Specialists warn that single number average survival estimates for advanced stage breast cancer are unhelpful and usually inaccurate. Instead, they advise doctors to provide several case-specific survival estimates to help people plan with realism and hope.
Breast cancer is one of the most treatable forms of cancer, but when it metastasizes in its later stages, removing tumors becomes more difficult, which can have a significant effect on the survival rate.
Understandably, people with late stage breast cancer are interested in receiving survival rate estimates from their doctors so that they can make the most appropriate healthcare choices and plan accordingly.
“Every week in my clinic, I meet women of all ages with advanced breast cancer, and they frequently ask: ‘How long have I got?’ They have very practical concerns and questions that they want help with; for example, they might want to know whether they should cancel a planned holiday, whether they will be able to attend their daughter’s wedding, or whether they should stop working or sell their house,” notes Dr. Belinda Kiely, who is a cancer specialist at the University of Sydney in Australia.
Yesterday, Dr. Kiely spoke at the fifth International Consensus Conference for Advanced Breast Cancer in Lisbon, Portugal, presenting her findings regarding the relevance and helpfulness of cancer survival estimates for people with late stage breast cancer.
Her research suggests that the typical approach so far — presenting patients with a catch-all, single number estimate — appears to have few merits. In fact, single-number estimates regarding survival rates, says Dr. Kiely, are only accurate 20–30% of the time.
Doctors know that supplying information to people with late stage cancer is tricky because it can be difficult to provide a balanced, accurate picture of the situation.
“[Cancer specialists] may worry about how much a patient wants to know, whether it’s possible to give accurate information, and how best to talk about this without destroying hope,” says Dr. Kiely.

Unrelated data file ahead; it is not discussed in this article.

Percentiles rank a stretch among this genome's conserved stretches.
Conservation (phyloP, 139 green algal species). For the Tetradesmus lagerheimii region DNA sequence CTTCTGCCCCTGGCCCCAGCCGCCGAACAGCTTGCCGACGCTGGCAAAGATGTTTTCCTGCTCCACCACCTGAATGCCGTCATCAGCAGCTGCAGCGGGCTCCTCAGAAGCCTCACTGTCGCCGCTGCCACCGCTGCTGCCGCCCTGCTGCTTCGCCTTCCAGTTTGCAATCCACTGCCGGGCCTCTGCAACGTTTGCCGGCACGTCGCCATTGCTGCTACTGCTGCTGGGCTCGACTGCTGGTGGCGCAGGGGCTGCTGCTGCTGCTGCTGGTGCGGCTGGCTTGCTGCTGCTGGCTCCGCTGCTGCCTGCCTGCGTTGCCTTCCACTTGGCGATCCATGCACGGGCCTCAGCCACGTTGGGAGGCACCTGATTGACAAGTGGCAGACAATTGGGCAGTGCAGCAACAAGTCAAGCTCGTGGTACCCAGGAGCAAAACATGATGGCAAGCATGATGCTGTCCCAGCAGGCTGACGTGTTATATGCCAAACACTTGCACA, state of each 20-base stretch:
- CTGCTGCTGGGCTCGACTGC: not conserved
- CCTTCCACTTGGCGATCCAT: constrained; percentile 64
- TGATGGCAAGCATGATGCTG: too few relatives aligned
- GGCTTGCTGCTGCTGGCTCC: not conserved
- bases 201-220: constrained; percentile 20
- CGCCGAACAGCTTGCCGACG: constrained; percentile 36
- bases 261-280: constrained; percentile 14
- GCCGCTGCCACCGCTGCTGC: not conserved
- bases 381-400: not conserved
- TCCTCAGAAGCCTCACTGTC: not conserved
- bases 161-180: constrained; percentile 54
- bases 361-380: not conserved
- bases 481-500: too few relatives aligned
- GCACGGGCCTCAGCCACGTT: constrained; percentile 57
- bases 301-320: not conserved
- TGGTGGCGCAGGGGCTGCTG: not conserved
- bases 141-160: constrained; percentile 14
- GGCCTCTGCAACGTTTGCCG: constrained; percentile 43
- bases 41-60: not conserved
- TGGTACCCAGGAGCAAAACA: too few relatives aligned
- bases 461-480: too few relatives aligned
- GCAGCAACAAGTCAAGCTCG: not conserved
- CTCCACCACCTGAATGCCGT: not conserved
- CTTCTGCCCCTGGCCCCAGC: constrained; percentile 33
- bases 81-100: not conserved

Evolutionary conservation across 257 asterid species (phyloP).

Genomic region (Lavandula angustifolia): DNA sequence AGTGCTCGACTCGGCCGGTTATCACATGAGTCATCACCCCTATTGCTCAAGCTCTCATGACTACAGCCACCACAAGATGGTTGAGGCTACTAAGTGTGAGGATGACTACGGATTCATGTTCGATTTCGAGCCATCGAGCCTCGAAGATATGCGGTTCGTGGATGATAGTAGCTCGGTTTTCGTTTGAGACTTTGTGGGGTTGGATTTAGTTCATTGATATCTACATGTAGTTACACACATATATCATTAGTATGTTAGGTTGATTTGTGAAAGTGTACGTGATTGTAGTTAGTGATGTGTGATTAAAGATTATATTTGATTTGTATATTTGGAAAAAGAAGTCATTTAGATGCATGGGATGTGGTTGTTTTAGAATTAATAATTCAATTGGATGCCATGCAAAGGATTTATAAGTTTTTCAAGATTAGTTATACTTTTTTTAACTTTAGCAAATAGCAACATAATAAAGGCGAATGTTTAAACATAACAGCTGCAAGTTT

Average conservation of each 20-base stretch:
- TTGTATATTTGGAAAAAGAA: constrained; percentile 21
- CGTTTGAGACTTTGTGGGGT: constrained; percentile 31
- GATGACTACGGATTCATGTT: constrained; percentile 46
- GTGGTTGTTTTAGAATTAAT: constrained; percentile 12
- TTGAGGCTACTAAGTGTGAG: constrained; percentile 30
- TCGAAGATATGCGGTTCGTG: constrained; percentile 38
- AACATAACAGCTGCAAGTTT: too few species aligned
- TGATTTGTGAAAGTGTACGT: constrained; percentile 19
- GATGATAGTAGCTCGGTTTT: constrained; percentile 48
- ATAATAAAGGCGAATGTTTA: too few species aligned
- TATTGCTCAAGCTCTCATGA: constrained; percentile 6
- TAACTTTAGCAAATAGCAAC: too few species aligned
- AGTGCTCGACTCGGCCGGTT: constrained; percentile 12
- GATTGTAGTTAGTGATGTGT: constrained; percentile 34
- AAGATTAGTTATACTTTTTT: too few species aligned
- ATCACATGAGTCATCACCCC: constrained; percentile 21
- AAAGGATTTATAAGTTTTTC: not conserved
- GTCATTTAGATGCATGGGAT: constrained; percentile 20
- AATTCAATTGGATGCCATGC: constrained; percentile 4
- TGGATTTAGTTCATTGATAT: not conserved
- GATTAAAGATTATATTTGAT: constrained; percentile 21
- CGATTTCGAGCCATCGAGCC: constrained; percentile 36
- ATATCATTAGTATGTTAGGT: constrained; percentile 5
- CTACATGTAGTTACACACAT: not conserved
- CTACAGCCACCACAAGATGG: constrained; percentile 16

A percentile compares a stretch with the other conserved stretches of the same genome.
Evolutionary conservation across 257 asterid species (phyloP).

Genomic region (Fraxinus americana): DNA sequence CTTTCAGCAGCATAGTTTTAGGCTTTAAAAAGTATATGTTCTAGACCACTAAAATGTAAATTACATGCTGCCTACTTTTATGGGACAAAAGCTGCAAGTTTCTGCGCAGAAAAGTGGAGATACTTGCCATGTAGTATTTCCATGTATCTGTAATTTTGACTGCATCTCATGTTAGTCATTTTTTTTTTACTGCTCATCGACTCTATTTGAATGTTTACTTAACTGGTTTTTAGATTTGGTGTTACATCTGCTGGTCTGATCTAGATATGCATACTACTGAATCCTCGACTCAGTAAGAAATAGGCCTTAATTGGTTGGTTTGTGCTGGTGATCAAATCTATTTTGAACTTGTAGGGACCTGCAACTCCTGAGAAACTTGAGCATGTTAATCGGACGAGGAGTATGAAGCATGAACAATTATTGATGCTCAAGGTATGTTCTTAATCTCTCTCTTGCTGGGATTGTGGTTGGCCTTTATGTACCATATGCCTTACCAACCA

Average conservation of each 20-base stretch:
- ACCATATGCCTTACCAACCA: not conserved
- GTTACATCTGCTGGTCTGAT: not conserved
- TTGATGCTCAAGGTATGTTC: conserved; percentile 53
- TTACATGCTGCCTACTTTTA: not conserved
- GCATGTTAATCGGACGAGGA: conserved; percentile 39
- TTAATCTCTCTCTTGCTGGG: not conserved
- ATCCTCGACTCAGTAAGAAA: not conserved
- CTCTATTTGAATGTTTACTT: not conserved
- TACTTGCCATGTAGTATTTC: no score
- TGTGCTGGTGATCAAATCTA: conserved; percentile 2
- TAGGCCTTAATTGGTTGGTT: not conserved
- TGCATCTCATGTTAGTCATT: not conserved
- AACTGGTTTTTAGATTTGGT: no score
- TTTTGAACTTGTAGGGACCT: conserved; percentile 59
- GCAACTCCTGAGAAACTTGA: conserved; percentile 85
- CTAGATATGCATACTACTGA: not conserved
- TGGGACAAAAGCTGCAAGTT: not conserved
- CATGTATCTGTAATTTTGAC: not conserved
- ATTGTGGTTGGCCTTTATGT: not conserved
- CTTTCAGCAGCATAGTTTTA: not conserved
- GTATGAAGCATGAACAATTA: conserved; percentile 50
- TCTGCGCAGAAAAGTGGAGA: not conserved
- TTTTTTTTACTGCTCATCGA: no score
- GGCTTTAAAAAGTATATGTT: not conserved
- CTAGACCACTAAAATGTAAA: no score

The investigator and her team wanted to find out what the best approach might be in terms of helping people with late stage breast cancer make plans for the future. To do this, they worked with 33 cancer specialists who advised 146 of these individuals about their estimated survival time.
Instead of providing a single number estimate, Dr. Kiely argues that it would be more beneficial to offer people three different, case-specific estimates.
“Providing patients with a single number estimate of the average survival time is rarely accurate and conveys no hope of a possible longer survival time. Instead, we have devised a method that helps doctors calculate the best case, worst case, and typical survival times for individual patients.”
Dr. Belinda Kiely
This method still requires doctors to estimate the expected survival time for an individual, but they will then divide it by four to determine the worst case scenario estimate and multiply it by three to obtain the best case scenario estimate.
As for the typical survival time, Dr. Kiely notes that it is usually between half of the initial estimated survival time and twice this time.
Among the 146 people with breast cancer who took part in the trial, 91% reported finding the three scenario method helpful, while 88% said that the approach allowed them to plan for the future and helped them better understand the possible outcomes.
As many as 77% of the trial participants reported that they found the three scenarios either equal to or more optimistic and reassuring than they had expected. Dr. Kiely believes that this is because the three scenario approach allows individuals to prepare for the worst while still feeling able to hope for the best.
“If we tell a patient that her estimated median survival time is 6 months, that conveys no hope of a possible longer survival, even though she has a 50% chance of living longer,” says the specialist.
“On the other hand,” she points out, “providing three scenarios helps patients prepare for the possible worst case and, at the same time, hope for the possible best case. This is more helpful for patients making plans and decisions for the future.”
Dr. Kiely and team are now encouraging other colleagues from the medical profession to consider using this approach when advising their patients with late stage breast cancer.
The conference chair, Dr. Fatima Cardoso from the Champalimaud Clinical Centre in Lisbon — who did not contribute to this clinical trial — also notes that according to available research, “patients who discuss [survival estimates] with their doctor have better quality of life, are less likely to undergo aggressive end-of-life resuscitation, and are less likely to die in the hospital.”
However, she adds that “at the moment, we also know that many patients are not having these conversations.”
“Most patients with advanced cancer want some information about how long they are likely to live, although many say they find it difficult to ask this question,” says Dr. Cardoso.
“The onus is on us as oncologists to start such conversations with our patients. This tool for calculating and sharing the three scenarios gives doctors the help they need to communicate with patients in a realistic and helpful way,” she comments.